Are Business Schools in America to Blame for the Current Financial Woes? - The Intrepid

Wednesday, September 17, 2008

Are Business Schools in America to Blame for the Current Financial Woes?

Wall Street is currently in the midst of facing down the worst crisis in its history since Black Tuesday, October 29, 1929. This week, the continued fallout from sub-prime mortgage crisis in the U.S. sent stocks spiraling and brought long-time investment firms and insurance companies to their knees. The most notable casualties include Merrill Lynch, Lehman Brothers, and most recently A.I.G (American Insurance Group).

To stop A.I.G.’s impending bankruptcy, the Federal Government issued the company an $85 billion loan. In conjunction with the U.S. Treasury’s decision to take over Freddie Mac and Fannie Mae last week, this is the most radical government intervention into the financial sector since the Great Depression. What is even more baffling is that this all took place under a Republican administration that championed the idea of de-regulation. As Robert Sheer said last week on KCRW’s “Left, Right, and Center,” “if the Democrats had proposed this they would have been labeled communists.”

Although the blame for this mess squarely falls on the Bush Administration and various C.E.O.s on Wall Street who supported sub-prime mortgages, is there a systemic problem? Are America’s business schools to blame for the current financial woes?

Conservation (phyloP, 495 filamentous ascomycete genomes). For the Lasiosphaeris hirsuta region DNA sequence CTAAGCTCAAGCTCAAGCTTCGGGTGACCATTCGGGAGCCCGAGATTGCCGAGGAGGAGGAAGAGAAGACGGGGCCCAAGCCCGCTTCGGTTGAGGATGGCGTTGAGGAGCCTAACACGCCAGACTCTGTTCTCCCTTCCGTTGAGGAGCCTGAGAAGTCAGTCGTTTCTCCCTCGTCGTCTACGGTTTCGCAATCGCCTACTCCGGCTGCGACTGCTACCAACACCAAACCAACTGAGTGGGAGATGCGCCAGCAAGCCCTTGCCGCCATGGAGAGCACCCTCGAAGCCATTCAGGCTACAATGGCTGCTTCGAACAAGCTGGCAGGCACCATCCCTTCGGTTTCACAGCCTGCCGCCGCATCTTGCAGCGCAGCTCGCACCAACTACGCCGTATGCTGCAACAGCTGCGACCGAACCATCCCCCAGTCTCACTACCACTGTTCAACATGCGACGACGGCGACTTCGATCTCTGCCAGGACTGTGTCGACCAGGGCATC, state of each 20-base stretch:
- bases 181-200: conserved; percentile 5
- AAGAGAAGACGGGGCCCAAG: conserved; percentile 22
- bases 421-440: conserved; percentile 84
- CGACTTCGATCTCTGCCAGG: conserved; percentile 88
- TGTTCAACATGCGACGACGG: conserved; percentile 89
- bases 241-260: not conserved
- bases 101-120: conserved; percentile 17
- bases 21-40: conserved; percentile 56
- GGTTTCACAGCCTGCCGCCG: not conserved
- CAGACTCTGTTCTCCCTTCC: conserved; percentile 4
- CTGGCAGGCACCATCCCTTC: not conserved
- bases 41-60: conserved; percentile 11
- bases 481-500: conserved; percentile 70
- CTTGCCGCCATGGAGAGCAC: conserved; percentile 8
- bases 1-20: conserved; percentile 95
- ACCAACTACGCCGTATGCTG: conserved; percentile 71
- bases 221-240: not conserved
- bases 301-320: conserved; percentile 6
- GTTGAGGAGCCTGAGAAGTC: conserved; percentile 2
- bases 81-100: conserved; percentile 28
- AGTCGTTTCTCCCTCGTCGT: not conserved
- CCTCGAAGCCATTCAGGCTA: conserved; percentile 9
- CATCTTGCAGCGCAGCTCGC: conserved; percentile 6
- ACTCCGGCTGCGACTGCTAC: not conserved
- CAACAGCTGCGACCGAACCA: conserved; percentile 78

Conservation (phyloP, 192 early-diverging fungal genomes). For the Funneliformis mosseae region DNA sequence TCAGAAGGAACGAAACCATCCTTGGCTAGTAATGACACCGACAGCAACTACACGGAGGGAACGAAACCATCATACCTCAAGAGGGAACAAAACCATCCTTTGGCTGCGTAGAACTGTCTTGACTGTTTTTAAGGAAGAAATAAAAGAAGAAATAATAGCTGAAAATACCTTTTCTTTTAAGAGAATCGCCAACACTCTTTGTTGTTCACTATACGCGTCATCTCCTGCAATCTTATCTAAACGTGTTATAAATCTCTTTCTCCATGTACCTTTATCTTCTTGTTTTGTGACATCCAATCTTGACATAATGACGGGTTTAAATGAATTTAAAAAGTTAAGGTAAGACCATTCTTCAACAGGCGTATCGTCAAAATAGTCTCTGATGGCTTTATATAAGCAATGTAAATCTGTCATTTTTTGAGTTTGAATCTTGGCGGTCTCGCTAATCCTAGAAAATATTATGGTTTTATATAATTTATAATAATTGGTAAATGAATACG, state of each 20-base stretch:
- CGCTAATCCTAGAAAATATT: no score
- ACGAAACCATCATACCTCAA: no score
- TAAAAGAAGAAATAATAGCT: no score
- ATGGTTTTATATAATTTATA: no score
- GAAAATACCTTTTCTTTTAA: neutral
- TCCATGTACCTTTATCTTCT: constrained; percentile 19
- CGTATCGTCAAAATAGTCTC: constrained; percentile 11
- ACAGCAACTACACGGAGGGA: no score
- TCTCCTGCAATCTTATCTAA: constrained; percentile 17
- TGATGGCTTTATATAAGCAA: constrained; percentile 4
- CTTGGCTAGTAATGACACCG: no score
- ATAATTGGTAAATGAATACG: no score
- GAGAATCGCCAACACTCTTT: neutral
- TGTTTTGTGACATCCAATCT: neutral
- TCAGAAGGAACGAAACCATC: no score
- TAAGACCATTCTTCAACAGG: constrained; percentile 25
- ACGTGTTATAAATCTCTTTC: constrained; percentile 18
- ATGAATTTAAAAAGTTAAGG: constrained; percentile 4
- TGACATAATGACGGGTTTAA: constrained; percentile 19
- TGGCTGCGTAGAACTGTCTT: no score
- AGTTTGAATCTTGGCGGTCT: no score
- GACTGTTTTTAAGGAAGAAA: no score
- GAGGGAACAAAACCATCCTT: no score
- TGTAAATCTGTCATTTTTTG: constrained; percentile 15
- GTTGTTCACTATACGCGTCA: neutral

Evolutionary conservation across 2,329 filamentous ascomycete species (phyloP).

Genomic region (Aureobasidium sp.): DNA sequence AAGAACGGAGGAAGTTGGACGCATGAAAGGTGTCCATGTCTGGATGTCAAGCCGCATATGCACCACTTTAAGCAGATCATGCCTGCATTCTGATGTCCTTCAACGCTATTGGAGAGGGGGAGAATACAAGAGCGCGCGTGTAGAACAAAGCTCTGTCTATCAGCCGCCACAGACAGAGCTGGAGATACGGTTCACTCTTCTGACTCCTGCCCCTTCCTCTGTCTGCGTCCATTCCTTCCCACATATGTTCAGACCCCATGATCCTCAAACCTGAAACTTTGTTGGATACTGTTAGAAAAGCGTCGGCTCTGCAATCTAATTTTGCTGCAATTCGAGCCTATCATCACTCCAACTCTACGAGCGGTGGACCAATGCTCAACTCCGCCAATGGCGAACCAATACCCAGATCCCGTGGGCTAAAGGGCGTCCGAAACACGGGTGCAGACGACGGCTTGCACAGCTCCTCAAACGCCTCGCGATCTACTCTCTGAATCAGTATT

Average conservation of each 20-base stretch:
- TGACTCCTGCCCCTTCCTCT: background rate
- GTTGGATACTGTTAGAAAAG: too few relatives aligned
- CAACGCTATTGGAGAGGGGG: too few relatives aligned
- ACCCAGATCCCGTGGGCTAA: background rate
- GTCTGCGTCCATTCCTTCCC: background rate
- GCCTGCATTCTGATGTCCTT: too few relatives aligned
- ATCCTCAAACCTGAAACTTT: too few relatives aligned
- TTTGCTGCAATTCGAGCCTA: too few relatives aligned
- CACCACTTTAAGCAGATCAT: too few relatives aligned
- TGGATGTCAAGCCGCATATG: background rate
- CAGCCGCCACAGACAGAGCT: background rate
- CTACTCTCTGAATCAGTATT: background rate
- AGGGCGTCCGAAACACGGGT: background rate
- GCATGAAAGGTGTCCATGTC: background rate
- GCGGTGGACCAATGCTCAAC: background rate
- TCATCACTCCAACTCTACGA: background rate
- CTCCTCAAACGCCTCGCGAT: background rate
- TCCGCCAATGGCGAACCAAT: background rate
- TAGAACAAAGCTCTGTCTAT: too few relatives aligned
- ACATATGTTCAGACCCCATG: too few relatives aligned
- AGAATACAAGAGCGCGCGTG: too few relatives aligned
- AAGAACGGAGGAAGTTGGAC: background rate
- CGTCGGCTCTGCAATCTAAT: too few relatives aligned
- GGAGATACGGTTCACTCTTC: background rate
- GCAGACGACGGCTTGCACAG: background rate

America’s business schools once turned out responsible business leaders, but today it seems that they focus on turning out hedge fund managers and consultants who bare a stronger resemblance to confidence men than community leaders.

Rakesh Khurana, an associate professor at Harvard Business School, believes that this needs to stop. Khurana argues that America’s business schools are adrift. Where schools once trained society’s leaders, they now train individuals solely interested in maximizing short-term shareholder returns. As Forbes columnist Sramana Mitra writes, “rather than grooming a “leadership” driven value system, Business Schools today are grooming an “avarice” and “opportunism” driven value system.”

While generating profit is obviously important in a capitalist system, business graduates need to be taught more than the importance of money. Although business students at America’s elite institutions are undoubtedly going to be drawn to the lucrative world of hedge funds and private equities, the profit at any cost mentality has to change. American business schools are often considered the best in the world. If these institutions want to maintain that reputation, they need to do better.

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